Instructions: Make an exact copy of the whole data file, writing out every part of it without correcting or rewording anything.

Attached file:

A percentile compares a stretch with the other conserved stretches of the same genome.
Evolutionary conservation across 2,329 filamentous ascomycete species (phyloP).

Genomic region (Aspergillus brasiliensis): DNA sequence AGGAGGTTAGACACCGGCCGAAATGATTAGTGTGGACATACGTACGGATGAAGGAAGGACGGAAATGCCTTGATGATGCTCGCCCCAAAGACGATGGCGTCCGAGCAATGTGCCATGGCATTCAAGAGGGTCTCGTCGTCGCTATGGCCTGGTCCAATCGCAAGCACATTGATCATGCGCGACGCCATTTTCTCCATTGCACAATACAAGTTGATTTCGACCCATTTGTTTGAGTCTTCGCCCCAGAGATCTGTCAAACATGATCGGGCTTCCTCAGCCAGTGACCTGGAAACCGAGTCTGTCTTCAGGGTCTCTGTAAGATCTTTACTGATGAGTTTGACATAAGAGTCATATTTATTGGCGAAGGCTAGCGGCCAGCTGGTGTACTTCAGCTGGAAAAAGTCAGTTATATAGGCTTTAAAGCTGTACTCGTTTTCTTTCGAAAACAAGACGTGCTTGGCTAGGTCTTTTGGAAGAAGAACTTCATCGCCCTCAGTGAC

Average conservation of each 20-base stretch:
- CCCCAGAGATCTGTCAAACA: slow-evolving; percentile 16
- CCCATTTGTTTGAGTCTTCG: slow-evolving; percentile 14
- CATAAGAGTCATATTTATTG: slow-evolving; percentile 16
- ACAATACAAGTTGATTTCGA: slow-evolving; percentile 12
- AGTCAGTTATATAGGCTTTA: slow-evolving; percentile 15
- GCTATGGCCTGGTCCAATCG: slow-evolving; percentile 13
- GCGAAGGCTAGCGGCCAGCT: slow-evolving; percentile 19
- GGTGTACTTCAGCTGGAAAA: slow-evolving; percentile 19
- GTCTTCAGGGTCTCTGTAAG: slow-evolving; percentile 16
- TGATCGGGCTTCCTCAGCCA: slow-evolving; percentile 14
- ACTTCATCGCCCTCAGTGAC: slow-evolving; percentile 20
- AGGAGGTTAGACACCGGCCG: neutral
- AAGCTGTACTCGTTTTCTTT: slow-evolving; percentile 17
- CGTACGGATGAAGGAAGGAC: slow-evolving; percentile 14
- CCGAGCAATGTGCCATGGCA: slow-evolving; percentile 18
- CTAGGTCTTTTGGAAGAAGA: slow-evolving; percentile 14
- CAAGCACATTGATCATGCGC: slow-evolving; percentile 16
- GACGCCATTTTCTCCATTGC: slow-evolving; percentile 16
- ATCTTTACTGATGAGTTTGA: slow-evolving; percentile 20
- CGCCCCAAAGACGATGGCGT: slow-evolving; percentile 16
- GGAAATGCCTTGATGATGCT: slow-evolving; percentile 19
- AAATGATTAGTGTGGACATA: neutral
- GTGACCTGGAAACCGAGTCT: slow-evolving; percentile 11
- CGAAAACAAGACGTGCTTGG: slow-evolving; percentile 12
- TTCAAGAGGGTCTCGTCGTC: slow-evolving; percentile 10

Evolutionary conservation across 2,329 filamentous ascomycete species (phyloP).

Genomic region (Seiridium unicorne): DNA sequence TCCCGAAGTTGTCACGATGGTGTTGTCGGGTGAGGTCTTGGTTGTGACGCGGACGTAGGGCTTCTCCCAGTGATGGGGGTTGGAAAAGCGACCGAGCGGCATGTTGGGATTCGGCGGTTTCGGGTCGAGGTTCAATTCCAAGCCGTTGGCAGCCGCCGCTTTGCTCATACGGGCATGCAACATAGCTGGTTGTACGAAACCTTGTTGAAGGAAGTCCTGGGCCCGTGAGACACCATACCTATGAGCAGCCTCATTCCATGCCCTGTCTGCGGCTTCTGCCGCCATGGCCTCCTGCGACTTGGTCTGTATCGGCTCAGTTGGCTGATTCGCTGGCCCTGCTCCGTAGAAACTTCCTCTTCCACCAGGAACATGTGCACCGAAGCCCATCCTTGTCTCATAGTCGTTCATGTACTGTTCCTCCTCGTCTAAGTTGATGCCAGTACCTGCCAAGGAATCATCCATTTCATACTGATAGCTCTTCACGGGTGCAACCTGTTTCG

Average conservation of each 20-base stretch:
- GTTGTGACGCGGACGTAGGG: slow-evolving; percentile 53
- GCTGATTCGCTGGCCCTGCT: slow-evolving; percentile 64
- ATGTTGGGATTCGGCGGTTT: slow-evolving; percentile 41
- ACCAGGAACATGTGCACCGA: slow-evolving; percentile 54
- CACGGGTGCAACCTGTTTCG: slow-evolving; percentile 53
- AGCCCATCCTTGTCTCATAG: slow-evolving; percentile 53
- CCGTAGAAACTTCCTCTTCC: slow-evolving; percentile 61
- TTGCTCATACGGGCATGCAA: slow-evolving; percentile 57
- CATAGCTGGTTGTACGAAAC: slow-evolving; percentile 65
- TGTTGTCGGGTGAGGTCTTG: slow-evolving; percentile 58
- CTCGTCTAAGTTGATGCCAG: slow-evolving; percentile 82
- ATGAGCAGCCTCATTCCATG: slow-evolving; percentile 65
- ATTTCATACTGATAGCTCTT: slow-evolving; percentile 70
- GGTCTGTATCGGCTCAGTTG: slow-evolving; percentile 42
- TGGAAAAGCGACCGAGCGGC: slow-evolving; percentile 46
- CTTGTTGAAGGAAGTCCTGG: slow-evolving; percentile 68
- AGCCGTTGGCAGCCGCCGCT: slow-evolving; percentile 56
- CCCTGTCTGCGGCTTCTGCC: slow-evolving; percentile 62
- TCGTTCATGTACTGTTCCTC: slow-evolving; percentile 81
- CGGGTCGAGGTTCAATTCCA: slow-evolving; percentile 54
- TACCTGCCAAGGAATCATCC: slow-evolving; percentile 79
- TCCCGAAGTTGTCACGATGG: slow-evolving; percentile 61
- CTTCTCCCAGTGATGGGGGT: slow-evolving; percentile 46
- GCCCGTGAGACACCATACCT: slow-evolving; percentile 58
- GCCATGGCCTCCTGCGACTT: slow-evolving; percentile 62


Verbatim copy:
A percentile compares a stretch with the other conserved stretches of the same genome.
Evolutionary conservation across 2,329 filamentous ascomycete species (phyloP).

Genomic region (Aspergillus brasiliensis): DNA sequence AGGAGGTTAGACACCGGCCGAAATGATTAGTGTGGACATACGTACGGATGAAGGAAGGACGGAAATGCCTTGATGATGCTCGCCCCAAAGACGATGGCGTCCGAGCAATGTGCCATGGCATTCAAGAGGGTCTCGTCGTCGCTATGGCCTGGTCCAATCGCAAGCACATTGATCATGCGCGACGCCATTTTCTCCATTGCACAATACAAGTTGATTTCGACCCATTTGTTTGAGTCTTCGCCCCAGAGATCTGTCAAACATGATCGGGCTTCCTCAGCCAGTGACCTGGAAACCGAGTCTGTCTTCAGGGTCTCTGTAAGATCTTTACTGATGAGTTTGACATAAGAGTCATATTTATTGGCGAAGGCTAGCGGCCAGCTGGTGTACTTCAGCTGGAAAAAGTCAGTTATATAGGCTTTAAAGCTGTACTCGTTTTCTTTCGAAAACAAGACGTGCTTGGCTAGGTCTTTTGGAAGAAGAACTTCATCGCCCTCAGTGAC

Average conservation of each 20-base stretch:
- CCCCAGAGATCTGTCAAACA: slow-evolving; percentile 16
- CCCATTTGTTTGAGTCTTCG: slow-evolving; percentile 14
- CATAAGAGTCATATTTATTG: slow-evolving; percentile 16
- ACAATACAAGTTGATTTCGA: slow-evolving; percentile 12
- AGTCAGTTATATAGGCTTTA: slow-evolving; percentile 15
- GCTATGGCCTGGTCCAATCG: slow-evolving; percentile 13
- GCGAAGGCTAGCGGCCAGCT: slow-evolving; percentile 19
- GGTGTACTTCAGCTGGAAAA: slow-evolving; percentile 19
- GTCTTCAGGGTCTCTGTAAG: slow-evolving; percentile 16
- TGATCGGGCTTCCTCAGCCA: slow-evolving; percentile 14
- ACTTCATCGCCCTCAGTGAC: slow-evolving; percentile 20
- AGGAGGTTAGACACCGGCCG: neutral
- AAGCTGTACTCGTTTTCTTT: slow-evolving; percentile 17
- CGTACGGATGAAGGAAGGAC: slow-evolving; percentile 14
- CCGAGCAATGTGCCATGGCA: slow-evolving; percentile 18
- CTAGGTCTTTTGGAAGAAGA: slow-evolving; percentile 14
- CAAGCACATTGATCATGCGC: slow-evolving; percentile 16
- GACGCCATTTTCTCCATTGC: slow-evolving; percentile 16
- ATCTTTACTGATGAGTTTGA: slow-evolving; percentile 20
- CGCCCCAAAGACGATGGCGT: slow-evolving; percentile 16
- GGAAATGCCTTGATGATGCT: slow-evolving; percentile 19
- AAATGATTAGTGTGGACATA: neutral
- GTGACCTGGAAACCGAGTCT: slow-evolving; percentile 11
- CGAAAACAAGACGTGCTTGG: slow-evolving; percentile 12
- TTCAAGAGGGTCTCGTCGTC: slow-evolving; percentile 10

Evolutionary conservation across 2,329 filamentous ascomycete species (phyloP).

Genomic region (Seiridium unicorne): DNA sequence TCCCGAAGTTGTCACGATGGTGTTGTCGGGTGAGGTCTTGGTTGTGACGCGGACGTAGGGCTTCTCCCAGTGATGGGGGTTGGAAAAGCGACCGAGCGGCATGTTGGGATTCGGCGGTTTCGGGTCGAGGTTCAATTCCAAGCCGTTGGCAGCCGCCGCTTTGCTCATACGGGCATGCAACATAGCTGGTTGTACGAAACCTTGTTGAAGGAAGTCCTGGGCCCGTGAGACACCATACCTATGAGCAGCCTCATTCCATGCCCTGTCTGCGGCTTCTGCCGCCATGGCCTCCTGCGACTTGGTCTGTATCGGCTCAGTTGGCTGATTCGCTGGCCCTGCTCCGTAGAAACTTCCTCTTCCACCAGGAACATGTGCACCGAAGCCCATCCTTGTCTCATAGTCGTTCATGTACTGTTCCTCCTCGTCTAAGTTGATGCCAGTACCTGCCAAGGAATCATCCATTTCATACTGATAGCTCTTCACGGGTGCAACCTGTTTCG

Average conservation of each 20-base stretch:
- GTTGTGACGCGGACGTAGGG: slow-evolving; percentile 53
- GCTGATTCGCTGGCCCTGCT: slow-evolving; percentile 64
- ATGTTGGGATTCGGCGGTTT: slow-evolving; percentile 41
- ACCAGGAACATGTGCACCGA: slow-evolving; percentile 54
- CACGGGTGCAACCTGTTTCG: slow-evolving; percentile 53
- AGCCCATCCTTGTCTCATAG: slow-evolving; percentile 53
- CCGTAGAAACTTCCTCTTCC: slow-evolving; percentile 61
- TTGCTCATACGGGCATGCAA: slow-evolving; percentile 57
- CATAGCTGGTTGTACGAAAC: slow-evolving; percentile 65
- TGTTGTCGGGTGAGGTCTTG: slow-evolving; percentile 58
- CTCGTCTAAGTTGATGCCAG: slow-evolving; percentile 82
- ATGAGCAGCCTCATTCCATG: slow-evolving; percentile 65
- ATTTCATACTGATAGCTCTT: slow-evolving; percentile 70
- GGTCTGTATCGGCTCAGTTG: slow-evolving; percentile 42
- TGGAAAAGCGACCGAGCGGC: slow-evolving; percentile 46
- CTTGTTGAAGGAAGTCCTGG: slow-evolving; percentile 68
- AGCCGTTGGCAGCCGCCGCT: slow-evolving; percentile 56
- CCCTGTCTGCGGCTTCTGCC: slow-evolving; percentile 62
- TCGTTCATGTACTGTTCCTC: slow-evolving; percentile 81
- CGGGTCGAGGTTCAATTCCA: slow-evolving; percentile 54
- TACCTGCCAAGGAATCATCC: slow-evolving; percentile 79
- TCCCGAAGTTGTCACGATGG: slow-evolving; percentile 61
- CTTCTCCCAGTGATGGGGGT: slow-evolving; percentile 46
- GCCCGTGAGACACCATACCT: slow-evolving; percentile 58
- GCCATGGCCTCCTGCGACTT: slow-evolving; percentile 62